Ravens' Matt Schaub alleviates concerns with one throw

BALTIMORE -- All of the concerns about Baltimore Ravens backup quarterback Matt Schaub were temporarily squelched on his best throw of the summer.

In his first preseason drive with the Ravens, Schaub stepped up in the pocket and delivered a 45-yard touchdown strike to Michael Campanaro. For someone who didn't show much arm strength in the first 10 practices of training camp, Schaub hit a wide-open Campanaro right on target with a throw that traveled 32 yards in the air.

Schaub, who has struggled over the last two seasons, didn't want to overanalyze a solid performance in the Ravens' 30-27 win over the New Orleans Saints.

"I don't look at it as a chance to redeem myself," he said. "I got to go out and just prove I can play in this league. That's what everyone has to do, no matter if you're a rookie or a 20-year veteran. You've got to come out every day and prove that you deserve a spot."

Schaub led the Ravens on scores in his first three drives and finished 11 of 18 for 134 yards. He could've had another touchdown pass if tight end Maxx Williams held onto the ball in the end zone. It was a tough catch to make, but Schaub put it in the only spot he could given where the two defenders were converging.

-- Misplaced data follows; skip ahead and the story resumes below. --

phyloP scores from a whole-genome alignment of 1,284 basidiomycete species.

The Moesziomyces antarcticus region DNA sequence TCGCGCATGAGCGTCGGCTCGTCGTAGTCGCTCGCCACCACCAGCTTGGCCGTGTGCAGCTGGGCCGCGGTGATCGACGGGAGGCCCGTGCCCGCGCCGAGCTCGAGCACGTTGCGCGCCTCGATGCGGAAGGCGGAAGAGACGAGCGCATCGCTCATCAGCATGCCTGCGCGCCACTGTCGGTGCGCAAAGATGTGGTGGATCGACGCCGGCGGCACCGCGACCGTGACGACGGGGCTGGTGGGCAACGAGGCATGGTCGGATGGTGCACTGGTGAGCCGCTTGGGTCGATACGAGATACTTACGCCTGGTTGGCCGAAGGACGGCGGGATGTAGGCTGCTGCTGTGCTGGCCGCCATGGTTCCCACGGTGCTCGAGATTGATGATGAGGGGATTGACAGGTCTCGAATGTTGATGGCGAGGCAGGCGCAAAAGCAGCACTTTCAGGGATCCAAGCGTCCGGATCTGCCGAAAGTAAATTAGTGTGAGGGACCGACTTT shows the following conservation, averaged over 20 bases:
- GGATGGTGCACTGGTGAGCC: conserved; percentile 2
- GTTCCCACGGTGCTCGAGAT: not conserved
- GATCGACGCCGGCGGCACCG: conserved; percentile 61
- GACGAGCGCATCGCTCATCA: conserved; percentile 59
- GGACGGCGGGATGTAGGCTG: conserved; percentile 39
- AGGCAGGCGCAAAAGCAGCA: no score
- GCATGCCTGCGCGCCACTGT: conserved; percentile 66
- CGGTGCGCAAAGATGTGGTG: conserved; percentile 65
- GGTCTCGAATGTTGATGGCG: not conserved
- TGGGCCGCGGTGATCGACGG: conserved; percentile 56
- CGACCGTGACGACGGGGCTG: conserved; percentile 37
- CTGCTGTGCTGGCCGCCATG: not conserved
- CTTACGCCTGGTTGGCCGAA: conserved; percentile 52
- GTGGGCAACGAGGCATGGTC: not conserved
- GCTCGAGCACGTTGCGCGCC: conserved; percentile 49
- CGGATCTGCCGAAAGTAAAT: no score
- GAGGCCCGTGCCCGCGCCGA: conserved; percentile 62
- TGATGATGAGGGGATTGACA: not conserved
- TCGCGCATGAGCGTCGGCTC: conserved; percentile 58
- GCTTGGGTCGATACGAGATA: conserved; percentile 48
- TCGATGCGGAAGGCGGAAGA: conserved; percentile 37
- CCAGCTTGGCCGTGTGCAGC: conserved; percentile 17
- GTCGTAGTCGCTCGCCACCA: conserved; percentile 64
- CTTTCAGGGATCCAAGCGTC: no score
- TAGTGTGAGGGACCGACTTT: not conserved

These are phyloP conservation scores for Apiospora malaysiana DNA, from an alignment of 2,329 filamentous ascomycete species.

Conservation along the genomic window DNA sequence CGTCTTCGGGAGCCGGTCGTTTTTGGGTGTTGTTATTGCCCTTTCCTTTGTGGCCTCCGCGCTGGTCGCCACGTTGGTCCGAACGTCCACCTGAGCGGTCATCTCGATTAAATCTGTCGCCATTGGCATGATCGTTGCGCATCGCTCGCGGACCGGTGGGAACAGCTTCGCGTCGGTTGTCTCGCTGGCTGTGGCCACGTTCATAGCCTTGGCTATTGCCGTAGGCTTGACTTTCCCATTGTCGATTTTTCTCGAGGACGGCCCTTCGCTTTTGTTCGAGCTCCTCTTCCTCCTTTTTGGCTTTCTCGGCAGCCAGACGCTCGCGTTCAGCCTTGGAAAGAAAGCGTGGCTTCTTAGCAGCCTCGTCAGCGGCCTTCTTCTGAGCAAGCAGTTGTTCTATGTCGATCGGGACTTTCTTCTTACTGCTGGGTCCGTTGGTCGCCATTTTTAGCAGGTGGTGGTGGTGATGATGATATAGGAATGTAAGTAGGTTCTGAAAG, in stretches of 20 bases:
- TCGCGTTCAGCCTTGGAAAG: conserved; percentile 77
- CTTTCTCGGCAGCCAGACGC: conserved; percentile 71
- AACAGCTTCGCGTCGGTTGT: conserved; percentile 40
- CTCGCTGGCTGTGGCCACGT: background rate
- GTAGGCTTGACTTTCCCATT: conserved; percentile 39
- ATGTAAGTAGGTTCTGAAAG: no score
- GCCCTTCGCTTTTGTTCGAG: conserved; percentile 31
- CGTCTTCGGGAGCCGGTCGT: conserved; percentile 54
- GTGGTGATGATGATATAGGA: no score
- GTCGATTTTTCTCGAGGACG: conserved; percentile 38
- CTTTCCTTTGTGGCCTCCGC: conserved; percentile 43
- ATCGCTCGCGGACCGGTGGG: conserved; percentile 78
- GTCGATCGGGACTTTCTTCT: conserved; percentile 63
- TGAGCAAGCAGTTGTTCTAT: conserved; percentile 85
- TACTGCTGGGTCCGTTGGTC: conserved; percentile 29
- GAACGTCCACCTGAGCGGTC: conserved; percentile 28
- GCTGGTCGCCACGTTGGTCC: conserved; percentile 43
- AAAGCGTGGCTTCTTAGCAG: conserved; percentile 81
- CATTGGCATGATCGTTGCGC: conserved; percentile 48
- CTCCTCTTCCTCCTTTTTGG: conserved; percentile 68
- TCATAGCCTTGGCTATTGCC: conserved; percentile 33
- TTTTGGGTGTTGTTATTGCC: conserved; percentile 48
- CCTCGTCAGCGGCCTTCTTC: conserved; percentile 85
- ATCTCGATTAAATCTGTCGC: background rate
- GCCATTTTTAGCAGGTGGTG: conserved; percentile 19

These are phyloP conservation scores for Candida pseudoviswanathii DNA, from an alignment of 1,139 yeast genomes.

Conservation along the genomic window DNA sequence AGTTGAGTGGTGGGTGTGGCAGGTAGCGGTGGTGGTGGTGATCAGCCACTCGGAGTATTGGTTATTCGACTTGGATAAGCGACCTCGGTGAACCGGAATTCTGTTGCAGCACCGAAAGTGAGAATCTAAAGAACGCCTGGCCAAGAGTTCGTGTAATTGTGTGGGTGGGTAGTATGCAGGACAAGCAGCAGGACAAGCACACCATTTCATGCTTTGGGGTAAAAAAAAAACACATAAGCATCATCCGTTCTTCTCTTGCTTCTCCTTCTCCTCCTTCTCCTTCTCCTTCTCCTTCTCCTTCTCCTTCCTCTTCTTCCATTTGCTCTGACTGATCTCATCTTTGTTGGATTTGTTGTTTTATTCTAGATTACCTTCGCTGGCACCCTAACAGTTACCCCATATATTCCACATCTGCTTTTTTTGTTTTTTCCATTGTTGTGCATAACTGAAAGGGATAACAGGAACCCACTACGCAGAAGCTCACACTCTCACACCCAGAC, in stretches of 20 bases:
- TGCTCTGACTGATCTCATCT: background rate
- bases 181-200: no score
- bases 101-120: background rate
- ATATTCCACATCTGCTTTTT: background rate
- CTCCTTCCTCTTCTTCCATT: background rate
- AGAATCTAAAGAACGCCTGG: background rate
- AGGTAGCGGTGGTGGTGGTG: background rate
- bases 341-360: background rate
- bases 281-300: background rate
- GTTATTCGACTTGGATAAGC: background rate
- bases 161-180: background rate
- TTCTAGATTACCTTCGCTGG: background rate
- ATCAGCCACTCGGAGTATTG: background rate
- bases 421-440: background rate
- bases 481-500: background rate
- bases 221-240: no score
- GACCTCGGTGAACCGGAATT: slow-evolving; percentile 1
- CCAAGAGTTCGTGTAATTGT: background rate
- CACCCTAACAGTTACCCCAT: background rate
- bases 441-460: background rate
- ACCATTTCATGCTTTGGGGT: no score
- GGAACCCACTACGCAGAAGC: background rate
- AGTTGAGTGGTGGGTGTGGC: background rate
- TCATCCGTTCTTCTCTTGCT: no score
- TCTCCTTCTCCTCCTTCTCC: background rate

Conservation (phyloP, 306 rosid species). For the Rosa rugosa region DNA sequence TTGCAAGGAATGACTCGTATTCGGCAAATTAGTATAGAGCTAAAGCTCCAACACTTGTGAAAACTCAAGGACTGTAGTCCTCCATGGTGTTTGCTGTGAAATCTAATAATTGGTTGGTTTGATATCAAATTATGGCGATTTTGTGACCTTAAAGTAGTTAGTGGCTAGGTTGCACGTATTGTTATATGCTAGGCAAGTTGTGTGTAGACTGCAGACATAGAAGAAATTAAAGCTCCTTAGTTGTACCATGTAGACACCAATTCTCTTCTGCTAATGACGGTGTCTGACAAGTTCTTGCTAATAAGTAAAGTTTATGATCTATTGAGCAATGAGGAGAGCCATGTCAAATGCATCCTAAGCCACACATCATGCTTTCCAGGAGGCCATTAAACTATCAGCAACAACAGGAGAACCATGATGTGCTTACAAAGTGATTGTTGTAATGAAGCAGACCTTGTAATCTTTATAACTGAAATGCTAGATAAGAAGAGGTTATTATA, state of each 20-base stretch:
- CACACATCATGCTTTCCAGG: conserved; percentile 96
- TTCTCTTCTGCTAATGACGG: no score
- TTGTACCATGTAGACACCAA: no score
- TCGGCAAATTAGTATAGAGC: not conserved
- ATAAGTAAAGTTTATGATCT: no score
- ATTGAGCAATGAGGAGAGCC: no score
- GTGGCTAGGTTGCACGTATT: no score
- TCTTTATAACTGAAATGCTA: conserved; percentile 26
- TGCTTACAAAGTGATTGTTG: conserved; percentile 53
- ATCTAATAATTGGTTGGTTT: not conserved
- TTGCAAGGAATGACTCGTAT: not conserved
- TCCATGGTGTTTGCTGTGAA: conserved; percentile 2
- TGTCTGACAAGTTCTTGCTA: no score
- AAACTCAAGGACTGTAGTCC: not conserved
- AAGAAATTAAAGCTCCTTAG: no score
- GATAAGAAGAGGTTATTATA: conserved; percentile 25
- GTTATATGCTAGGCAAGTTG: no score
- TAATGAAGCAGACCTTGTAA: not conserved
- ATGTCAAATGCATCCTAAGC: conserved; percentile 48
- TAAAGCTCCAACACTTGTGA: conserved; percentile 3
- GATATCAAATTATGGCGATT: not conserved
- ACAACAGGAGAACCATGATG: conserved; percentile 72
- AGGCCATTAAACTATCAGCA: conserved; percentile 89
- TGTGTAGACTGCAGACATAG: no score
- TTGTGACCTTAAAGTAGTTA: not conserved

Even Schaub's biggest mistake of the night can't be totally blamed on the 12-year veteran. He was intercepted by rookie fifth-round pick Damian Swann in the third quarter, but wide receiver Jeremy Butler has to share responsibility for that turnover.

"The one miscue [he] probably could have had a little more help in terms of the receiver coming back to the football, and we all know that," coach John Harbaugh said.

Schaub, who signed a one-year, $2 million deal with the Ravens, is trying to get himself back on track. He was benched in Houston in 2013, and he was beaten out by rookie second-round pick Derek Carr in Oakland in 2014.

In his first outing with the Ravens, he showed more more promise and playmaking ability than he did in camp.

"You've got to play with confidence, no matter what," Schaub said. "As the quarterback, whether the play goes the way you want it or not the way you want it, you've got to go back the next play and you've got to forget about it. You've got to have amnesia, good or bad in this business, or else it's going to eat you alive."